2011-06-23 / General Stories

Marsh Restoration Project For West Galveston Bay Wetlands

Adding to an already impressive list of offshore artificial reefing and habitat restoration projects, the CCA Texas Habitat Today for Fish Tomorrow (HTFT) program has announced it is funding $50,000 toward an ambitious marsh restoration project in West Galveston Bay. CCA Texas is joining with the Texas Parks and Wildlife Department on Phase I of the Bird Island Cove project, which will deploy 4,400 linear feet of geo-textile tubing and directly restore almost 57 acres of marsh habitat in West Galveston Bay.

The Galveston Bay complex has experienced greater wetlands loss than almost anywhere else in the state. Between 1950 and 1985, the system lost an estimated 20 percent of its wetlands and 70 percent of its seagrass. Based on historical information, most of the damage has occurred in West Galveston Bay and recent aerial research indicates that marsh habitat continues to disappear at a rapid rate.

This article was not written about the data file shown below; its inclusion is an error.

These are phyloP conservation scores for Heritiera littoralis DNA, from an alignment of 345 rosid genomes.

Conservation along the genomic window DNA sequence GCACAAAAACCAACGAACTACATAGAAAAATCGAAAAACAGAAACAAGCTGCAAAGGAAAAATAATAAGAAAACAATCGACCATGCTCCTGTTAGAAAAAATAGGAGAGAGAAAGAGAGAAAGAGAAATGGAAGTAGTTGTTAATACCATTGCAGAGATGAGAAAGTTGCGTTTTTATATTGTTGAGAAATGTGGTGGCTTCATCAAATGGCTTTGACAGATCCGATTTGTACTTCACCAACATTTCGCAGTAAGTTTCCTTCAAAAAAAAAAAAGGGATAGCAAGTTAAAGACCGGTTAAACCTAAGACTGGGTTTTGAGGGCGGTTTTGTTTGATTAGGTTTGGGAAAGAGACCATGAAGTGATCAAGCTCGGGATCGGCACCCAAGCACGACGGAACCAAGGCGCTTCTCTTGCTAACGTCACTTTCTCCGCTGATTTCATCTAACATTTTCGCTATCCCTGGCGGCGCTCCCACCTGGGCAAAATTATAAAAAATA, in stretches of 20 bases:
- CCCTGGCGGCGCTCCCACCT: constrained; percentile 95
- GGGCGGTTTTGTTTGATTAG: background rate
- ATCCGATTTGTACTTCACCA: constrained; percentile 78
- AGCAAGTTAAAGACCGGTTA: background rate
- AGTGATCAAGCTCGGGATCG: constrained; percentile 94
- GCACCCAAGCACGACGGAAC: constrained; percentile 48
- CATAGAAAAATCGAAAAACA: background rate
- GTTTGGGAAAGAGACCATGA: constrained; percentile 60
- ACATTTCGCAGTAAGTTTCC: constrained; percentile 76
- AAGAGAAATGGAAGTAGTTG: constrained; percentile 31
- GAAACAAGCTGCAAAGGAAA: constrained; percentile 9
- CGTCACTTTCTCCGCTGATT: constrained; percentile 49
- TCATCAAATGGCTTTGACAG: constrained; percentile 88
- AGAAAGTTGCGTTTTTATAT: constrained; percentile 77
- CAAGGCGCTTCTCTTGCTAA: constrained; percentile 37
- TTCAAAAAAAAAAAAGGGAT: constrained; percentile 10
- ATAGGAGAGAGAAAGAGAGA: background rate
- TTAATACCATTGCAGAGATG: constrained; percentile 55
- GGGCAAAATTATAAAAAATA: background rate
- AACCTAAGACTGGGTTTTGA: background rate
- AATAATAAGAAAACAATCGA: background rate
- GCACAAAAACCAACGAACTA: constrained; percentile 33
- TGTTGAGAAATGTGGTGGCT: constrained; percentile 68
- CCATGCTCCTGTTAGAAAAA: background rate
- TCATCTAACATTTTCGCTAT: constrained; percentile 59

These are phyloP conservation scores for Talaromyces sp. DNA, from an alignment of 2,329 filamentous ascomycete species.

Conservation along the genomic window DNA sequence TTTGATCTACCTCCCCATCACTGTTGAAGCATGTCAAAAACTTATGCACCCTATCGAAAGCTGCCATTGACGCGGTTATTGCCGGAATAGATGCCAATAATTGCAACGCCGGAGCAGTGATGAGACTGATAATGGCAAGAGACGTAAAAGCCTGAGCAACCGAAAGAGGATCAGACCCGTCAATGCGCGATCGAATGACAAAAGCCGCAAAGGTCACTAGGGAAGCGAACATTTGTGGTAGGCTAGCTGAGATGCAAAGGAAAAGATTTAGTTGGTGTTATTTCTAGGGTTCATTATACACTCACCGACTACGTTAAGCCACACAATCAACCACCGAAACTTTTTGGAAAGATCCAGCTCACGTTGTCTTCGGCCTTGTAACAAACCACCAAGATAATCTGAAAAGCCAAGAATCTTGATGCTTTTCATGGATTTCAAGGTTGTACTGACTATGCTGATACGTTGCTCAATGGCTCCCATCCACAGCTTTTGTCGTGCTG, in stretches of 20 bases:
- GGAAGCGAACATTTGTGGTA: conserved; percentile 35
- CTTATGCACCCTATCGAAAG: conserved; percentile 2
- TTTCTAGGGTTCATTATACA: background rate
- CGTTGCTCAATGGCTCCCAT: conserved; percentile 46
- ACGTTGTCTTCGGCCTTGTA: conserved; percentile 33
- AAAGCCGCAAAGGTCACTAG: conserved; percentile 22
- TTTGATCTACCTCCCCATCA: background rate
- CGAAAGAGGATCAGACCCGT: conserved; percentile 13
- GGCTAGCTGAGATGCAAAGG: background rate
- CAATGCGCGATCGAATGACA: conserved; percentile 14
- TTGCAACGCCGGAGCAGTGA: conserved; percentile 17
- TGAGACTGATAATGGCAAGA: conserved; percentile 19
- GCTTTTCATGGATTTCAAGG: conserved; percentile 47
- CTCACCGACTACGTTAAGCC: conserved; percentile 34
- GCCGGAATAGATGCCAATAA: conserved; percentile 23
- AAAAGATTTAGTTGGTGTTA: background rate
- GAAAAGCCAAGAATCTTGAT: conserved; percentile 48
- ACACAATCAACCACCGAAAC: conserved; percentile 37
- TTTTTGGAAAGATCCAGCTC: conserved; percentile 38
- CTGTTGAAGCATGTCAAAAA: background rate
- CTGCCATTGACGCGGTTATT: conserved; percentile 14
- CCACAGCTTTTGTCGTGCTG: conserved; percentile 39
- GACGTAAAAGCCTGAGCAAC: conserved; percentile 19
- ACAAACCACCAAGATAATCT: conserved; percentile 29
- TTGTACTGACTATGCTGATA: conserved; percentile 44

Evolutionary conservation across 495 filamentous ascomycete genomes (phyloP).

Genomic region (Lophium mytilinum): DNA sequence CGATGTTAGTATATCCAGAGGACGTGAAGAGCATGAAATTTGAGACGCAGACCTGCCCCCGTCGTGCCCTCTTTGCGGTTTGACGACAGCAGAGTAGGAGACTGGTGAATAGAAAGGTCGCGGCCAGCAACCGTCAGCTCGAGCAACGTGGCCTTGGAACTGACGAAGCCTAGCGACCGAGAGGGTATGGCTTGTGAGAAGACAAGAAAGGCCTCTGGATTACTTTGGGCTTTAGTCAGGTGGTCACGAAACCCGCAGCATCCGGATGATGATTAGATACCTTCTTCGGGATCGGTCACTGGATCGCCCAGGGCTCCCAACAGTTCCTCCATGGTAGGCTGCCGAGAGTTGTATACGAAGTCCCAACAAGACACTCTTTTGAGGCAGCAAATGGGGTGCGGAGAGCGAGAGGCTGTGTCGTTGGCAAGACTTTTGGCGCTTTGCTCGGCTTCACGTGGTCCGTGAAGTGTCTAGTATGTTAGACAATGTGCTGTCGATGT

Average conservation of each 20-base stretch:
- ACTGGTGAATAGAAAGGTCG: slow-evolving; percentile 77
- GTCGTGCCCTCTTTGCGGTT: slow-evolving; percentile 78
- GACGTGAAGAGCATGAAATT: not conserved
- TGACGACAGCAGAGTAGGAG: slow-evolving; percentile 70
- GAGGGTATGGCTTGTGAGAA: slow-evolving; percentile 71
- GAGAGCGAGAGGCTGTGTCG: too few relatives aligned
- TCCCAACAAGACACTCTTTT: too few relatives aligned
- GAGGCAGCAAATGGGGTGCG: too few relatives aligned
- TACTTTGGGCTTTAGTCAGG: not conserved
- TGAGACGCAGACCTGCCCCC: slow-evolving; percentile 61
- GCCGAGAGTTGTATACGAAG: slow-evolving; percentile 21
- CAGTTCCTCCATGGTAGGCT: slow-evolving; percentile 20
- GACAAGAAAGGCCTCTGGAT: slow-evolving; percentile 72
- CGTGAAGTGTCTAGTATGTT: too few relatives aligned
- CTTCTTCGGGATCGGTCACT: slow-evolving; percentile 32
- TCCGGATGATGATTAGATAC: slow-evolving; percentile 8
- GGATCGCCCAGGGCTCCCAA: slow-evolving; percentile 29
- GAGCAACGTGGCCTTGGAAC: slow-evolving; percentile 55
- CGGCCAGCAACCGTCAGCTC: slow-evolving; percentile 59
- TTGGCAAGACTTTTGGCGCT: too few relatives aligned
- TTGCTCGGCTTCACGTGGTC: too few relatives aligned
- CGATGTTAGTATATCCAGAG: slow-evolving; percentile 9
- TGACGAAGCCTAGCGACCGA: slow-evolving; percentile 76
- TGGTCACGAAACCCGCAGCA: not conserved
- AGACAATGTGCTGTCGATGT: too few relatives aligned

“These habitats are at the very core of a healthy marine system and it is critical to not only stop losing wetlands, but also start to rebuild them where they have disappeared,” said Robby Byers, executive director of CCA Texas. “This type of restoration project is essential if we are going to continue to enjoy the incredible marine resources we have in this state. CCA members see this as a direct means of giving something back to the resource and ensuring a healthy future for all types of marine life.”

Phase I of the project has an estimated cost of $1.3 million and the $50,000 from CCA Texas will be leveraged for up to three times that amount in matching grant dollars. The geo-textile tubes will act as a breakwater to set the stage for the restoration of intertidal marsh complex. Dredge material will then be pumped into the protected area to raise the elevation and create different types of habitat, including salt flats and salt marsh. When fully completed, the project is expected to benefit almost 250 acres of intertidal marsh habitat that will be used by all types of fish, birds and shellfish.

“There is a considerable amount of engineering and construction that goes into a project like this, but the method has a proven track record of success in previous projects,” said Byers. “We are committed to turning the tide on habitat loss there and restoring it to its full potential.”

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